Recently, we released version 1.0 of myPrayerJournal, a minimalistic prayer journaling application. This series aims to provide a tour of the code, with several stops along the way:
- Part 0: Introduction (this post)
- Part 1: The Front End - Vue components and routing
- Part 2: State in the Browser - Vuex and getting information from an API
- Part 3: The API - Giraffe and JSON web endpoints
- Part 4: Authentication - Auth0, using information in both app and API
- Part 5: The Data Store - EF Core backed by PostgreSQL, with the
DbContextdefined in F#
- Part 6: Documentation - GitHub Pages generated on each commit
- Part 7: Conclusion - Lessons learned and opinions based on the development experience
From a technical perspective, this application was going to be a learning experience. We knew we wanted to use a Single Page Application (SPA) framework with an API; we’d built APIs before, but had yet to build a SPA. For front-end frameworks, we started with Angular, went through Aurelia and Elm, then decided on Vue. For the back-end API, we started with Suave, then went live on Node.js with Koa; later, we moved it to Go, and after .NET Core 2.1 was released, landed on Giraffe. The “learning experience” part was a success; through all these attempts, we utilized 5 different languages and 3 different database access techniques.
To understand the requirements, a short explanation of the process will help. “Prayer journaling” is a discipline where a person will write down the things for which they are praying; this provides a defined list to help guide their prayer, and helps them not forget things. Then, as the situation changes, they can record updates, through to the resolution of the situation (also called the request being “answered”). This discipline not only helps to focus efforts, it also provides a record of requests and answers. Although people have successfully used a notebook, or something similar, for a long time, that approach does have some downsides:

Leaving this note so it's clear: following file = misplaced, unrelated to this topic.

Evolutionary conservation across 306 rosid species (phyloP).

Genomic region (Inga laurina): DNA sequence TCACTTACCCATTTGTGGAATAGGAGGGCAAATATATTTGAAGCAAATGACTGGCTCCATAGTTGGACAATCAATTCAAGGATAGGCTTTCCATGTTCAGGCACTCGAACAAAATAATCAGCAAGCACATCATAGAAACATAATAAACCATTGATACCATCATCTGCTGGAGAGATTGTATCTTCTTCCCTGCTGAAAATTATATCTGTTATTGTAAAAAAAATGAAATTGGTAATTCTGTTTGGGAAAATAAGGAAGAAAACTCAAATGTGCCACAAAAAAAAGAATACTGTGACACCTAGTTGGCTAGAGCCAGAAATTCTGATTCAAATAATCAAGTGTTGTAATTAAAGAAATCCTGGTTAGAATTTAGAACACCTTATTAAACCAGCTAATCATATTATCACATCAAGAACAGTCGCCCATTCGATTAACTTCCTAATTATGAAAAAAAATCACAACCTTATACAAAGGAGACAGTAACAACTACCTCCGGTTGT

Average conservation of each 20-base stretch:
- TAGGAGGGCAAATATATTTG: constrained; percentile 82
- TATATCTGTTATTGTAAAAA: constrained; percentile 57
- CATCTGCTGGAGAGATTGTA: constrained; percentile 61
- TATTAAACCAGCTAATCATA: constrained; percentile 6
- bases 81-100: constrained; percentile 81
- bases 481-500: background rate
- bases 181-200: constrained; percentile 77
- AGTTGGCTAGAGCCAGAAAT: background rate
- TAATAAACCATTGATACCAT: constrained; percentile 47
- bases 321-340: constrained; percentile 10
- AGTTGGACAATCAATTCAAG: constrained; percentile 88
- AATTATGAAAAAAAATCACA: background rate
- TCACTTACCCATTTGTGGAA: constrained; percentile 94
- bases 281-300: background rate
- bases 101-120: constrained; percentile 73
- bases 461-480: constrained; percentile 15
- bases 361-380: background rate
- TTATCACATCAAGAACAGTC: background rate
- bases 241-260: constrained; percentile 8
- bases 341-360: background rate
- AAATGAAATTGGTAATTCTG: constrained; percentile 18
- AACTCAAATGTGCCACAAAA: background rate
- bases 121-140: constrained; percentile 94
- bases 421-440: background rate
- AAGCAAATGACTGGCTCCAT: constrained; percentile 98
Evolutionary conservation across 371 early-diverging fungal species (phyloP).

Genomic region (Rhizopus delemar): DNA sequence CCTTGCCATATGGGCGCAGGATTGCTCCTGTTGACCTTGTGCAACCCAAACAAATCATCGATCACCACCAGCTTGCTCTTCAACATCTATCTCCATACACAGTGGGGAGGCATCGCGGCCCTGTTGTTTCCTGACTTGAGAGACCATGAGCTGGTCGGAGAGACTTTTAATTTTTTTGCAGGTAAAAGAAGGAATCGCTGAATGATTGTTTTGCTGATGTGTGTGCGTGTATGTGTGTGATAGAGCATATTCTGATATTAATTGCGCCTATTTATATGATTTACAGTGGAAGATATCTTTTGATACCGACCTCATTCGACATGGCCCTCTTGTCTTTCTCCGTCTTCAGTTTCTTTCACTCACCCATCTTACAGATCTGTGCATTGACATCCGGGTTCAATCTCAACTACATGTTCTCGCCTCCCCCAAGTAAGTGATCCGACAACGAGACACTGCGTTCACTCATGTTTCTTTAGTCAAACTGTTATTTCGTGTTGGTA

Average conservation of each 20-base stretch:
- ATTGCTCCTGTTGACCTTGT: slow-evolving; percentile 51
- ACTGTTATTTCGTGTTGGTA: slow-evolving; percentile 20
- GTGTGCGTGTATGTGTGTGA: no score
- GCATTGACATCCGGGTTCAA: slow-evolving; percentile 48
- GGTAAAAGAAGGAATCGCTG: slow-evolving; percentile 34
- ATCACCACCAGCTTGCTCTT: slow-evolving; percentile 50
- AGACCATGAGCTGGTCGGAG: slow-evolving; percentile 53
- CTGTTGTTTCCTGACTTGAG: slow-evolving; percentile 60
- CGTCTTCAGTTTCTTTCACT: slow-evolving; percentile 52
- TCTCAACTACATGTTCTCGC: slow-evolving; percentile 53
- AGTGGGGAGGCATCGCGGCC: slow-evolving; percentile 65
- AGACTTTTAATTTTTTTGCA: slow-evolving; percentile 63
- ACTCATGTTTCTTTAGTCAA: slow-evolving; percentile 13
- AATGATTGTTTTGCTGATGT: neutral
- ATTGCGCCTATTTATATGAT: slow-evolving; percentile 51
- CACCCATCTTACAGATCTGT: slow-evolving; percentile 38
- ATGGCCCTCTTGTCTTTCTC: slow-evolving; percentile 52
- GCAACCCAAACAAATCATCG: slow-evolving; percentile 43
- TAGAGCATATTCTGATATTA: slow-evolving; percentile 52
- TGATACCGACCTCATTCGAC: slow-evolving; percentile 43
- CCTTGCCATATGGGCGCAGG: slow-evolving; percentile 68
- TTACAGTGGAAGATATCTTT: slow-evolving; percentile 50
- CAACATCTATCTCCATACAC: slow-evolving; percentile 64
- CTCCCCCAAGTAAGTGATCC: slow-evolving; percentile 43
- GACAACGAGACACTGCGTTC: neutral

- For long term requests, you can run out of room for updates.
- A physical journal can only be in one place at one time.
- Answered requests coexist with unanswered requests, so you have to flip pages past them.
- Books can end up under stacks of other things, falling victim to “out of sight, out of mind.”
Looking to address some of those, the initial requirements started as the first three bullets below. The remaining requirements emerged through using the application as it was being developed.
- List unanswered requests, in a way that they can be marked as prayed or answered, and be updated
- List answered requests, and allow full requests (and their history) to be viewed
- Do the above in a way that will not be distracting
- Allow notes to be recorded for a request; not every update on a situation requires a change in the verbiage of the request
- Allow requests to be “snoozed” (removed from the journal, with a specified date when they will reappear), and list snoozed requests so that the snooze can be expired (returning the request to the journal immediately)
- Allow requests to be prioritized (this became the request recurrence feature)
Armed with these requirements, we will pick up next time with a look at the Vue front end.